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Comments

  • Reply 1 of 60
    A "boombox"? This had better be something radically different (and I wouldn't doubt that it would be...) or it should be left to the other add-on companies to manufacture.



    Anyone have any solid evidence of this? Because as a concept, it falls short of expectations.



    I'd much rather they focus on a home media center ala the iMac minus the computing platform, acting as server for movie downloads, streaming music, possibly even as a VoIP box?
  • Reply 2 of 60
    Yeah, BLEH!



    How about an improved Airport Express more like Slim Device's Squeezebox. And add video out like on Linksys's Media Center Extender. There are so many better things Apple could do than "Hey, let's make an iPod with speakers!"



    - Jasen.
  • Reply 3 of 60
    chuckerchucker Posts: 5,089member
    Quote:

    Originally posted by AppleInsider

    Since its inception in May of 2004, the iPod division has operated under the direction of Apple senior vice president Jon Rubenstein and the watchful eye of Apple chief executive Steve Jobs. Apple's vice president of iPod engineering, Tony Fadell, is currently shadowing Rubenstein in preparing for next April when he will take over the reigns following Rubenstein's retirement.



    His name is Rubinstein.
  • Reply 4 of 60
    PLEASE STEVE, don't turn MACworld into iPodWorld like it was last year with the shuffle. I want my intel powerbook!
  • Reply 5 of 60
    I've always thought a boombox would be a great idea. The docking speakers from x, y, and z are huge sellers... so why not do it in a boombox formfactor, throw in a few huge @ss lion batteries to shut the whiners up, and you still have space for a couple of killer features: built-in Airport Express, A CD-player/burner, a radio (to shtu up those whiners), and/or wi-fi. Make these other features modular and it's even better, but that's dreaming. Anyway, bring back the oldschool iBook rubberized surface, and you instantly have the best dock/speaker system imaginable. It could be sweet.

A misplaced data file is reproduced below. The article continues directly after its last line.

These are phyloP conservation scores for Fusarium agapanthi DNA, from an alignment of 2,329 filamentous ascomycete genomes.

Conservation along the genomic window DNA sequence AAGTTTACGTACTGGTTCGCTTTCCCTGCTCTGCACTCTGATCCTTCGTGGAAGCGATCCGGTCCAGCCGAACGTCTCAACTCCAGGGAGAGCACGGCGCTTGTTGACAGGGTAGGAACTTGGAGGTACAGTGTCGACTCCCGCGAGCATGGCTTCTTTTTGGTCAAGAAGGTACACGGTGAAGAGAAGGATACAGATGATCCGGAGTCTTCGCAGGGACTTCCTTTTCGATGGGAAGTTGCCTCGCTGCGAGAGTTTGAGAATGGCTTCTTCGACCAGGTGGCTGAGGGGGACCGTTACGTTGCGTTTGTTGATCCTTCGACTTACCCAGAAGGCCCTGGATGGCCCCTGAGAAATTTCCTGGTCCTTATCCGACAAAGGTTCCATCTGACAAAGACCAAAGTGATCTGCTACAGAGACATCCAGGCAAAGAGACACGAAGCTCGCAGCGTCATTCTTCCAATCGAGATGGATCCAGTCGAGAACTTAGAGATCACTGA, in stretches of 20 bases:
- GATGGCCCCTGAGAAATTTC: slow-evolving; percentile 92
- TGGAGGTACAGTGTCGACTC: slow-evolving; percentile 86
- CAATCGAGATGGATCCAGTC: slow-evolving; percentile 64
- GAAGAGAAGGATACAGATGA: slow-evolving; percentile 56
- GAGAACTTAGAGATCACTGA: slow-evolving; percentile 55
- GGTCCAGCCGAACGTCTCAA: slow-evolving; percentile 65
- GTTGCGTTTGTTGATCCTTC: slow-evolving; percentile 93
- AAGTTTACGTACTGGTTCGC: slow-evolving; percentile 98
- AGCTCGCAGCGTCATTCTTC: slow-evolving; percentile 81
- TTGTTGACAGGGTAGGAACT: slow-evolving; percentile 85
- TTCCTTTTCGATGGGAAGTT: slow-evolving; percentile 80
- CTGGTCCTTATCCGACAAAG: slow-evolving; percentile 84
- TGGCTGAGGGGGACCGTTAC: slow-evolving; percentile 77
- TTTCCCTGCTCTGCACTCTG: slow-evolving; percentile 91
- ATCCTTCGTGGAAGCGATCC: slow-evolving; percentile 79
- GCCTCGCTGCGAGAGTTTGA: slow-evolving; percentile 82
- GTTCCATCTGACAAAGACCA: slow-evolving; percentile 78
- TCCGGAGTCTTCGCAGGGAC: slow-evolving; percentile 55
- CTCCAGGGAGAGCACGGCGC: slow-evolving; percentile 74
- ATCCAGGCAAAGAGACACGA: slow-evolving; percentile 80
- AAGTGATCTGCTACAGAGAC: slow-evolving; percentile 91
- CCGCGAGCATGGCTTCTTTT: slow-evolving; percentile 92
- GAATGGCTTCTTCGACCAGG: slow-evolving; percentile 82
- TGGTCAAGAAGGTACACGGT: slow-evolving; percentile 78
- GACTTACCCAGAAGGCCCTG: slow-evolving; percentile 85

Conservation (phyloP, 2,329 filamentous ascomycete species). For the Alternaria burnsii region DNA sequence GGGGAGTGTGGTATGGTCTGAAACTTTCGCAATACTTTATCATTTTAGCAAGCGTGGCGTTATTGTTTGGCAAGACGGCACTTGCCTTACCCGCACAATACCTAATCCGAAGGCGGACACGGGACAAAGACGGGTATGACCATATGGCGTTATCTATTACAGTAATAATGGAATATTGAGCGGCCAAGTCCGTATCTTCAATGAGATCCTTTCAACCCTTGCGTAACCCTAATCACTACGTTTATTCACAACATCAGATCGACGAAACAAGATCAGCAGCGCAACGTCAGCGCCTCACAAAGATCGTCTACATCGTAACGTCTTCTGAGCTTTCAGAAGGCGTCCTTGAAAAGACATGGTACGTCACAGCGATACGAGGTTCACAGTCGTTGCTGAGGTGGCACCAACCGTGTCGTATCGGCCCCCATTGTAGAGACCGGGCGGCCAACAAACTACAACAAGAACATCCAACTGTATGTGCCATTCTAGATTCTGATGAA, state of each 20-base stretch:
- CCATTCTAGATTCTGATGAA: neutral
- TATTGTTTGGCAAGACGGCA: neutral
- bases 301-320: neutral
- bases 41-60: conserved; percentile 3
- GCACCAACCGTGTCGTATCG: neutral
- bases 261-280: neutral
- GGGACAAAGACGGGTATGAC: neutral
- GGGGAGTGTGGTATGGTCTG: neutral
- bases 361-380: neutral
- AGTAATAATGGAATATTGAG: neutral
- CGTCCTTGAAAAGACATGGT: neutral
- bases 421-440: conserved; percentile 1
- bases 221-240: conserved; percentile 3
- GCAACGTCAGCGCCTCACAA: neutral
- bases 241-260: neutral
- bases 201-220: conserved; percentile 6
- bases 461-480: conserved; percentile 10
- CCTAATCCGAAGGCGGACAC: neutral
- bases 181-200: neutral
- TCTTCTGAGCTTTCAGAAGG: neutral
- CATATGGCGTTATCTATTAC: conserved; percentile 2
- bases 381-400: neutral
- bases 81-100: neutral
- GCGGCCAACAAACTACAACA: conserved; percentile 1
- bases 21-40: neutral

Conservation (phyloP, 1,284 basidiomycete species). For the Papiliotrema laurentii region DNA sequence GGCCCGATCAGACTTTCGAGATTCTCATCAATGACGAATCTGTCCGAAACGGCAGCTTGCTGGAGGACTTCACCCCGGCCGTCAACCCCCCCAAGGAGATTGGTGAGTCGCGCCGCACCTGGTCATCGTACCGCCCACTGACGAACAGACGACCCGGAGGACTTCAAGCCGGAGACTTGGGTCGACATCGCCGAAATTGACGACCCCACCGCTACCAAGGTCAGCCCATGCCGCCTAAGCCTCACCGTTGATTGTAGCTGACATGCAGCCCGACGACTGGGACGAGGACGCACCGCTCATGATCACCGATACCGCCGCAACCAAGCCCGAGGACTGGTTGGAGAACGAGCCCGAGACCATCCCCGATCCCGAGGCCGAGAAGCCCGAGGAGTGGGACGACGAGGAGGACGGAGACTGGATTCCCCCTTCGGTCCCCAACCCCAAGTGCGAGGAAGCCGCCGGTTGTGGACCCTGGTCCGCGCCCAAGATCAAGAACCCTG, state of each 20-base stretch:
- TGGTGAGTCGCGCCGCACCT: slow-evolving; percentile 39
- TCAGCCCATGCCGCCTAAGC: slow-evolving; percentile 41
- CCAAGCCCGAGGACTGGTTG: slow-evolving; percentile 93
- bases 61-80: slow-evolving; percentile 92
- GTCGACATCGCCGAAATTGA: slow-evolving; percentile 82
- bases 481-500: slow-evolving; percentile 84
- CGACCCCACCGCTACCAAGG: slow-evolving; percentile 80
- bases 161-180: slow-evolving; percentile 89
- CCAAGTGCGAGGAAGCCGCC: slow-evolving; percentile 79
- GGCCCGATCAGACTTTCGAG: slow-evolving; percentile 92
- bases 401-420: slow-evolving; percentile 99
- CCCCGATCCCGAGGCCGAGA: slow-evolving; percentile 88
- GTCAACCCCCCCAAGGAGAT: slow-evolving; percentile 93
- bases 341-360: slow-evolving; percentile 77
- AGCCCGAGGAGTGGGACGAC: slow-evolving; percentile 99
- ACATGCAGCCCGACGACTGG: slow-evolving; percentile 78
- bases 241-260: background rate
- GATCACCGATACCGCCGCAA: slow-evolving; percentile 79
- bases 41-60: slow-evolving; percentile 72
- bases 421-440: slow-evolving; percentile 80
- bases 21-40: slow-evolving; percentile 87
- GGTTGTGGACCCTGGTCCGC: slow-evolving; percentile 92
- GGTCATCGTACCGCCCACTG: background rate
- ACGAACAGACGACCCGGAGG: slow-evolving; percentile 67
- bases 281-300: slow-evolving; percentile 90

• Reply 6 of 60
    maccrazymaccrazy Posts: 2,657member
    I want decent quality speakers - or an audio-out please Apple.
  • Reply 7 of 60
    Quote:

    Originally posted by lx-88

    PLEASE STEVE, don't turn MACworld into iPodWorld like it was last year with the shuffle. I want my intel powerbook!



    I have to echo that sentiment.



    I appreciate that the iPod is really boosting Apple at the moment, particularly during the move to Intel, but there's only so far that you can take the portable media player idea (video, wireless, radio, phone etc.) - sooner or later the competition will catch up, even with iTunes locking out other players.



    It's Macs that will drive the longterm growth of Apple. 40 million iPods sold is great news. If only it was 40 million Macs - what would that do to the share price?
  • Reply 8 of 60
    maccrazymaccrazy Posts: 2,657member
    Quote:

    Originally posted by Gates_of_Hell

    I have to echo that sentiment.



    I appreciate that the iPod is really boosting Apple at the moment, particularly during the move to Intel, but there's only so far that you can take the portable media player idea (video, wireless, radio, phone etc.) - sooner or later the competition will catch up, even with iTunes locking out other players.



    It's Macs that will drive the longterm growth of Apple. 40 million iPods sold is great news. If only it was 40 million Macs - what would that do to the share price?




    MacWorld is for consumers - it is where they announce the products for the average Joe! Last year was on recap of iMac and retail, Tiger, iLife, iWork, Mac mini and the iPod shuffle - and the iPod shuffle was at the very end. Most of it was about Macs.



    I expect the same this time, half on iLife '06 and iWork '06 then new Mac hardware, maybe new software, and then iPod/iTunes announcement in the last quarter.



    Only 27 days to go!
  • Reply 9 of 60